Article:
Remote Working & Cyber Security
AUGUST 2020

Gregg Knowles

By Gregg Knowles

Technology Director at plan.com

How can businesses maintain cyber security in the age of remote working?


According to a report by the ONS, the Covid-19 pandemic has resulted in almost 40 per cent of the UK workforce working remotely instead of at their normal place of work. The rapid transition to home working has allowed many businesses to maintain operations and continuity during this uniquely challenging time. But with it has also come greater risk, as organisations struggle to remodel their IT, telecommunications and security infrastructure in order to accommodate a dramatic shift in operating conditions under extremely tight time restrictions.

Many businesses will have had a robust mobile-first digital transformation strategy in place, and those are the firms that will have been able to make the transition with the least disruption – both to the workforce or their customers. However, a significant number will also have been unprepared for the speed at which this change was forced upon them as the Government’s lockdown measures were rolled out. Organisations heavily reliant on physical security, such as call centres and banking institutions, have been forced to adjust current security protocols to facilitate working from home, permitting employees to take desktop equipment home to work or permitting the use of work laptops and devices on home networks. Data security issues need to be considered and re-evaluated in the home environment, where physical privacy screens or audio devices may not be as readily available or as easy to transport from one location to another.

At a very basic level, installing firewalls on every machine and device has never been more important. Even seemingly innocuous devices such as child’s games consoles – or an old, unpatched tablet – all expose new vulnerabilities to an organisation whose equipment is now being used on the same home network. This in itself is not a new issue, as remote users have existed for decades; but on the scale we are seeing now it certainly is.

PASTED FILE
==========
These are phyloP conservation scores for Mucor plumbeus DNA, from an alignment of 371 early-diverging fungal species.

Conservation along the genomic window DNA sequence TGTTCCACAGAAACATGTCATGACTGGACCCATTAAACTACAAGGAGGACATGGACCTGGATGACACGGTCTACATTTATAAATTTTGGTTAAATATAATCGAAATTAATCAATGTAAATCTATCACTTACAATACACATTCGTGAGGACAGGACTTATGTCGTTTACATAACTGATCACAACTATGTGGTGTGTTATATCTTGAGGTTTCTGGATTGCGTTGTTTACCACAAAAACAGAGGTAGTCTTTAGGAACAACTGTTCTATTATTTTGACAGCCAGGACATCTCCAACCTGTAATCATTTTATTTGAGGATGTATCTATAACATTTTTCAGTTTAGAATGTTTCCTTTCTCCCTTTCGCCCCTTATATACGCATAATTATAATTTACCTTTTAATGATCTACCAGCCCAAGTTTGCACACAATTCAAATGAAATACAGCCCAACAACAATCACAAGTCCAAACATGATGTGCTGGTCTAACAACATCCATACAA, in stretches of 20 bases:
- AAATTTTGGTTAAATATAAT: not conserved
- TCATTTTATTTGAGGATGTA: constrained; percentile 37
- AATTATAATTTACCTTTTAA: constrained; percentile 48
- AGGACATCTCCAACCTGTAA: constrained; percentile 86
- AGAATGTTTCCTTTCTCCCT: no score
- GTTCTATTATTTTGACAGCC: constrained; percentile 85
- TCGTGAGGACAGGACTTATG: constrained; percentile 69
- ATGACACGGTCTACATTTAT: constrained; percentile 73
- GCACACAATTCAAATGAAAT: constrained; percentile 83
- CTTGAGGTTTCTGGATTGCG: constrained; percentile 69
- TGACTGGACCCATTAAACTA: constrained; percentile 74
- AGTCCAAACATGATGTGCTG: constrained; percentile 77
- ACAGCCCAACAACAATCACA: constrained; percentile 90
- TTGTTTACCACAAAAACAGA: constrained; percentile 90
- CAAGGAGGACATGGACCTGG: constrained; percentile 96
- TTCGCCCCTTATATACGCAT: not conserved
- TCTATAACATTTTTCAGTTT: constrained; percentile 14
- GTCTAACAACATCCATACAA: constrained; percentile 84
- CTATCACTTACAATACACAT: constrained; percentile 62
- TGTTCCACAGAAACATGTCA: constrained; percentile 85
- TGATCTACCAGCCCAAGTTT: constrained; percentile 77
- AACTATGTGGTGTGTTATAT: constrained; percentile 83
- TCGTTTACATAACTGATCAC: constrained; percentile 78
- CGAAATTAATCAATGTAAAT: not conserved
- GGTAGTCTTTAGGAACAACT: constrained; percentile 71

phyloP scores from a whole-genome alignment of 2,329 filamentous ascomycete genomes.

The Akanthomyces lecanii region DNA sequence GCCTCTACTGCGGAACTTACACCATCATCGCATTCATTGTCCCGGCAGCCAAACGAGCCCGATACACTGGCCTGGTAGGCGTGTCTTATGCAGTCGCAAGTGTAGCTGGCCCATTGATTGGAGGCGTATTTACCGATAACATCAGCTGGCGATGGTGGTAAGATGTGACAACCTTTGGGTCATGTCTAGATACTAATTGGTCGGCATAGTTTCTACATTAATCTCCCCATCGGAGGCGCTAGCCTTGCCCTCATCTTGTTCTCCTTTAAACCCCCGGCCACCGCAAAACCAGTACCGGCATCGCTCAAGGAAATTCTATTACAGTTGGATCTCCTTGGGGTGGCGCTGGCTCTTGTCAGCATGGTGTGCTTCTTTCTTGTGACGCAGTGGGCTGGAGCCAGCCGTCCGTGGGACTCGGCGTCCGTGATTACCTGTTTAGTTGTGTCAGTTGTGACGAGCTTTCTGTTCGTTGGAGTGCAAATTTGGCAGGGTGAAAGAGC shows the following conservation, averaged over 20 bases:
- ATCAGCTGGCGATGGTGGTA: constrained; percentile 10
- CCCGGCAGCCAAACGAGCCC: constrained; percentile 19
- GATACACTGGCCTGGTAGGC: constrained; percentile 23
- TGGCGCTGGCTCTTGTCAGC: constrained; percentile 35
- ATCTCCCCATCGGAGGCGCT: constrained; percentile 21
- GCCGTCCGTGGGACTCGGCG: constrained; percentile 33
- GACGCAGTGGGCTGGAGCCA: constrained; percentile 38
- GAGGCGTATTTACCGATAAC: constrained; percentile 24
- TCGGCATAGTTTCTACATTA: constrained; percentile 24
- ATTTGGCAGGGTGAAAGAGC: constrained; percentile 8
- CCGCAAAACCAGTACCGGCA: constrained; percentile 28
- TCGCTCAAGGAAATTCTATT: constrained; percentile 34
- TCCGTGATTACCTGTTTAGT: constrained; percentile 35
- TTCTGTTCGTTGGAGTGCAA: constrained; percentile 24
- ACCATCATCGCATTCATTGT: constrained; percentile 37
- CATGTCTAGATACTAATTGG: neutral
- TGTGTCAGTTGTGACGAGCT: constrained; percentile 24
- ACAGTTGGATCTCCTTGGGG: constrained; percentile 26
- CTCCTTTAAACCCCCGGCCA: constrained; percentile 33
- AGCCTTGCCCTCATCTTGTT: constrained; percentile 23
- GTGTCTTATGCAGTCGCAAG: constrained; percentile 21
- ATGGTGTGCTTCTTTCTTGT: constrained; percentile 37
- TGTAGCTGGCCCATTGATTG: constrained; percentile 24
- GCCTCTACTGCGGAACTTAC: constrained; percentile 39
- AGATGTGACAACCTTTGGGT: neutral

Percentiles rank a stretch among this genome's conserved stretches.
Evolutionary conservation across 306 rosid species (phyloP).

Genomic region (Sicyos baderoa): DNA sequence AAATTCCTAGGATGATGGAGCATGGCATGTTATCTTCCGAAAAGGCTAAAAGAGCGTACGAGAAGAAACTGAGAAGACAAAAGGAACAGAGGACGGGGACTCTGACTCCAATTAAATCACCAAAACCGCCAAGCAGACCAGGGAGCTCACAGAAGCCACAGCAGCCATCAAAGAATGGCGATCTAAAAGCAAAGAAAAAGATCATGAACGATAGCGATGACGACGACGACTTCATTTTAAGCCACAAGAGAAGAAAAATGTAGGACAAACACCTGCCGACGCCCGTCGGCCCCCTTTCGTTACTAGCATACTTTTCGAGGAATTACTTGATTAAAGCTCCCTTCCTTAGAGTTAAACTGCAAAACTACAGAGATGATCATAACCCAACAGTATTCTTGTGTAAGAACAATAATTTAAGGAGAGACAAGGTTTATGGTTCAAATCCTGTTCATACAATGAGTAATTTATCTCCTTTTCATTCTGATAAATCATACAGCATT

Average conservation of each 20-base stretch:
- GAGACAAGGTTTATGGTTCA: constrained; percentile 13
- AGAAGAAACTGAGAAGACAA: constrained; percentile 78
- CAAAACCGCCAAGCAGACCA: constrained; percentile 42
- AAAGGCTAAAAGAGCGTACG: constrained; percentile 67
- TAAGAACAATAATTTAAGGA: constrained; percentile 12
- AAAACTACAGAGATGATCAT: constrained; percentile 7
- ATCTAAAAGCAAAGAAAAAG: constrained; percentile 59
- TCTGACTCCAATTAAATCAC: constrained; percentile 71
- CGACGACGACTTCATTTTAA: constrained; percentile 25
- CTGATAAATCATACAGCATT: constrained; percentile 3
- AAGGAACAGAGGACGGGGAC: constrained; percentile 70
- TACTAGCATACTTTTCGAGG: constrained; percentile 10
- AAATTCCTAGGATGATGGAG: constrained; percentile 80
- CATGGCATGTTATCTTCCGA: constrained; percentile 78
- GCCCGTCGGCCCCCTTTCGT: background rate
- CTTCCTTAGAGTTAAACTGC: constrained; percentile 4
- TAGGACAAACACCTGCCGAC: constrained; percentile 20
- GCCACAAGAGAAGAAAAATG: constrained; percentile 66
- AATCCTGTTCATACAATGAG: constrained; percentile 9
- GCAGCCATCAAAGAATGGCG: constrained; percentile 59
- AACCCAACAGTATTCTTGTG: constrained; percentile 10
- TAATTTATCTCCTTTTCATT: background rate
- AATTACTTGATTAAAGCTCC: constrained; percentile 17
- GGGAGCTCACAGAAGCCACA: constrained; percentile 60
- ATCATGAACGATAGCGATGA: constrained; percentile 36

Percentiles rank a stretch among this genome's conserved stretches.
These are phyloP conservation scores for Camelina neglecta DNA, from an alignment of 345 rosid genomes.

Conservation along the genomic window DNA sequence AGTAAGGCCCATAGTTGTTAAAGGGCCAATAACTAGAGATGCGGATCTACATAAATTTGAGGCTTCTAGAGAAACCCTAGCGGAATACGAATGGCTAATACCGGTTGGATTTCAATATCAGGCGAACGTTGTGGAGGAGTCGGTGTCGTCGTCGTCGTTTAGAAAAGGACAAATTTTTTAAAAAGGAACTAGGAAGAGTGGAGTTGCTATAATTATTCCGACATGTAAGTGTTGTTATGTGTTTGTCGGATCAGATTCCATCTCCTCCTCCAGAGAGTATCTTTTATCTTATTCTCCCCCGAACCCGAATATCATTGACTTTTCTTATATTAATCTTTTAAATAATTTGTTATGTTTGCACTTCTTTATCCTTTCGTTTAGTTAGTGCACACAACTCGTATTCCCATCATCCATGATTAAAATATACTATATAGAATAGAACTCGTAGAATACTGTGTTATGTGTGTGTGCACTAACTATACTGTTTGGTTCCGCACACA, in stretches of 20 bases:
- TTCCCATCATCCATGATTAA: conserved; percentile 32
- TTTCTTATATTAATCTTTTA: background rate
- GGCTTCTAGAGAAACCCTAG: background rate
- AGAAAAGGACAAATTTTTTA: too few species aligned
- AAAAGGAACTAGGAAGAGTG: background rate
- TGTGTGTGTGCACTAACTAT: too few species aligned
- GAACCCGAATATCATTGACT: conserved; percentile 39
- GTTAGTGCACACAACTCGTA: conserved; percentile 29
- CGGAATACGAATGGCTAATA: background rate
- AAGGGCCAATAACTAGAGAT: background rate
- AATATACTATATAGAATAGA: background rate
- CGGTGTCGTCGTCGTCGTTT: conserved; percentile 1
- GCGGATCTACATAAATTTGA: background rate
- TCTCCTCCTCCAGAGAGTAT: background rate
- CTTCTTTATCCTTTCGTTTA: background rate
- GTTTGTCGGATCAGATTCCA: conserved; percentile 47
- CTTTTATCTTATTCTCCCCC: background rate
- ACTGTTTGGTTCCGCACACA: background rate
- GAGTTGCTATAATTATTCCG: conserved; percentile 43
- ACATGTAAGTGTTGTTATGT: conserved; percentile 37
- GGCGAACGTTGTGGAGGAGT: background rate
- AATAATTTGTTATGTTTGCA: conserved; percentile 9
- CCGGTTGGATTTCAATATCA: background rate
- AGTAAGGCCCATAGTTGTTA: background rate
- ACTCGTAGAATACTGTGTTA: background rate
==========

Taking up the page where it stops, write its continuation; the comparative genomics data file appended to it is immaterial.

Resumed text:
When it comes to cyber security, businesses should never be afraid of taking the belt and braces approach. Often there are simple and cost-effective steps which can be taken alongside the bigger initiatives which can still play a significant role in a firm’s overall defences. For example, many businesses simply do not use tools they already have access to, or turn on powerful security features which are not on by default. Both Windows and MacOS, for example, include drive encryption technologies which are often not enabled, and email services such as Google Apps or Office365 contain link-scanning phishing protections. Simply exploring what resources businesses already have access to could yield huge time and cost savings, while also having a big impact on mitigating risk when time is of the essence.

Finally, given the current circumstances, there is a heightened need for businesses to proactively monitor their network for potential threats and vulnerabilities, rather than simply reacting to threats as and when they become a problem.

“As with most issues relating to security, one of the hardest components to manage is the so-called “human factor”. This is just one of the reasons why our new my.plan platform enables businesses to see what data is being used on employees’ mobiles, so they can make risk-based decisions as to what should and should not be acceptable use on company devices. "


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